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OK so Florida Power and Light came through and put up new power lines.

The old power lines were about 5' outside of the property line and are round wood poles and all the lines (Comcast cable, AT&T, FPL etc...)

Now they came and used a giant machine and dug a big hole at the property line (5' back from where it used to be) and put in a much taller concrete pole.

A week later big trucks came and moved the power lines to the higher pole.

I guess cable TV, AT&T etc...will eventually move theirs to the new poles and the old poles will be cut down.

Meanwhile, when they put up the new poles, and lines come very close to my palm tree that was a good 10' away from the old lines, and now I can see the new lines will be touching the palm as it gets taller, and with the hurricanes we get who knows.







Unlike other trees, palms can't be cut, truncated in a traditional sense.

I called FPL and asked if they could come and "whack" off the palm fronds close to the lines since it was them who created this situation. They said no. Now I have to pay every few months for some landscape company to come with a bucket truck to trim fronds and pray that they won't hurt themselves when the fronds accidentally fall on a line and snap something?
 

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leave it alone, you didnt create the issue, if the power company is not concerned neither should you, I have the same issue at my place upstate with the power lines very close to a pine tree, they came and trimmed and I asked the lineman doesnt that pose a danger and he said no, the branches will just burn back if they hit the electric line..its been a few years and no issues...
 

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leave it alone, you didnt create the issue, if the power company is not concerned neither should you, I have the same issue at my place upstate with the power lines very close to a pine tree, they came and trimmed and I asked the lineman doesnt that pose a danger and he said no, the branches will just burn back if they hit the electric line..its been a few years and no issues...

Unfortunately that's not always true. Trees do cause outages just by contacting an exposed primary wire. All the time.

I would also question how far back they set the pole. Do they have that much "right of way?" Are they widening the street? Maybe that's why the lines are all street side.

Just an observation.


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FPL will come along and cut back or down and trees that are too close to the new lines.

My guess is that the Palm Tree is right at the edge of the Easement, since the new poles were planted there. I think that you may be in for street or other infrastructure improvements if they are putting in the new poles.

Time to go have coffee with the mayor, to see what is slated.
 

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And if they are concerned the tree comes out or at a minimum gets a trim job that looks like Stevie Wonder did it.
That is the truth. The barbarians that trim the trees in our city, always end up coming back to take the tree all the way done, after the homeowner comes home and sees hardly anything left.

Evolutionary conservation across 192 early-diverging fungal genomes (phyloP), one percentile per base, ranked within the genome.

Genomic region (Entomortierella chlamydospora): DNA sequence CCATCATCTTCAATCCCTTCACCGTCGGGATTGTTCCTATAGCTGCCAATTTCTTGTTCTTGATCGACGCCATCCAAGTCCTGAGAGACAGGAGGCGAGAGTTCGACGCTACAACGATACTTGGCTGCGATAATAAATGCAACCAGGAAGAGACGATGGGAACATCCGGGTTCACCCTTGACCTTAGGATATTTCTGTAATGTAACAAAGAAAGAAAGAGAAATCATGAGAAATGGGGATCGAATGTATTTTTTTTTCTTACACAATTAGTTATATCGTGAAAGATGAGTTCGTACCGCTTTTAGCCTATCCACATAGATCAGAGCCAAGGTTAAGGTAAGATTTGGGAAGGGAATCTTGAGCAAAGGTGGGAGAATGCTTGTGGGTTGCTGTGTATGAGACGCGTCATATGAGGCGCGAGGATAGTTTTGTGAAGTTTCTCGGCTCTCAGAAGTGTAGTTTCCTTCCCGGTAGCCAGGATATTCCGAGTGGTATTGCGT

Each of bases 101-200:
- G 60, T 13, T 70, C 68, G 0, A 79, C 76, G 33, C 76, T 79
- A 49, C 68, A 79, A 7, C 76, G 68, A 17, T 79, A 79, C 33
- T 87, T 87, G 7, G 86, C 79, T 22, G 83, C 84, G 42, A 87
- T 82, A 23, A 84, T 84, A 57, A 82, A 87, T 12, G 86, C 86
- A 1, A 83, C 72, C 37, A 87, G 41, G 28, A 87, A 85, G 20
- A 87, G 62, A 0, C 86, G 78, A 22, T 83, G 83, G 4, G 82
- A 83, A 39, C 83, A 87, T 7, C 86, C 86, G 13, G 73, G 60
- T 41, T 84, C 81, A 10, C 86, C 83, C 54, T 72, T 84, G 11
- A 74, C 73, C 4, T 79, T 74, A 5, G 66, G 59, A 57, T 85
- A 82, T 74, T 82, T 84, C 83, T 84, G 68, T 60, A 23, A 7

Our city pays out millions for paying customers back for the hacks taking out trees that are not even a hazard to the lines.
 

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Our city pays out millions for paying customers back for the hacks taking out trees that are not even a hazard to the lines.
Near where I live, once a tree that was 15 feet away from the power line drooped over during an ice storm and its top branches shorted out a primary line. Two days later the ice had melted off and the tree stood back up and no one could tell that that tree was the culprit without first having seen it bent over.

Small branches or palm fronds waving in the wind and touching primary lines would be burned through in seconds but a large bough or branch that dropped on the wires could take so long to burn through that a primary line fuse (up on a pole) blows, usually with a loud bang suggestive of a dynamite explosion.
 

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AllanJ, actually the line fuses sound more like a 10 gauge being shot.
Who are you to be the arbiter of sound interpretation? I have heard them trip and shake windows. The backhoe operator was more than a little scared.
 

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I would also question how far back they set the pole. Do they have that much "right of way?" Are they widening the street? Maybe that's why the lines are all street side.
I think the only way to know what they are doing, is to call FPL. My guess is that it's part of the long system strengthing program that has been replacing poles with stronger wood or concrete poles, to minimize the number of poles lost in hurricanes. It's quicker to rehang wire if you don't have to replace poles.

Sidewalk areas are franchise areas in many states. I have never liked the idea of poles just behind the curb, although many cities and POCOs did it that way in the past. Setting the poles at the rear of the sidewalk area keeps them further away from the traffic lane, has less interference with pedestrian traffic, does not interfere with people exiting cars that are parrallel parked, etc. Setting the poles back also provides a cleaner, wider appearance when looking up or down the street.

Keeping the lines on the street side keeps them in franchise vs necessitating purchase of additional right of way.
 
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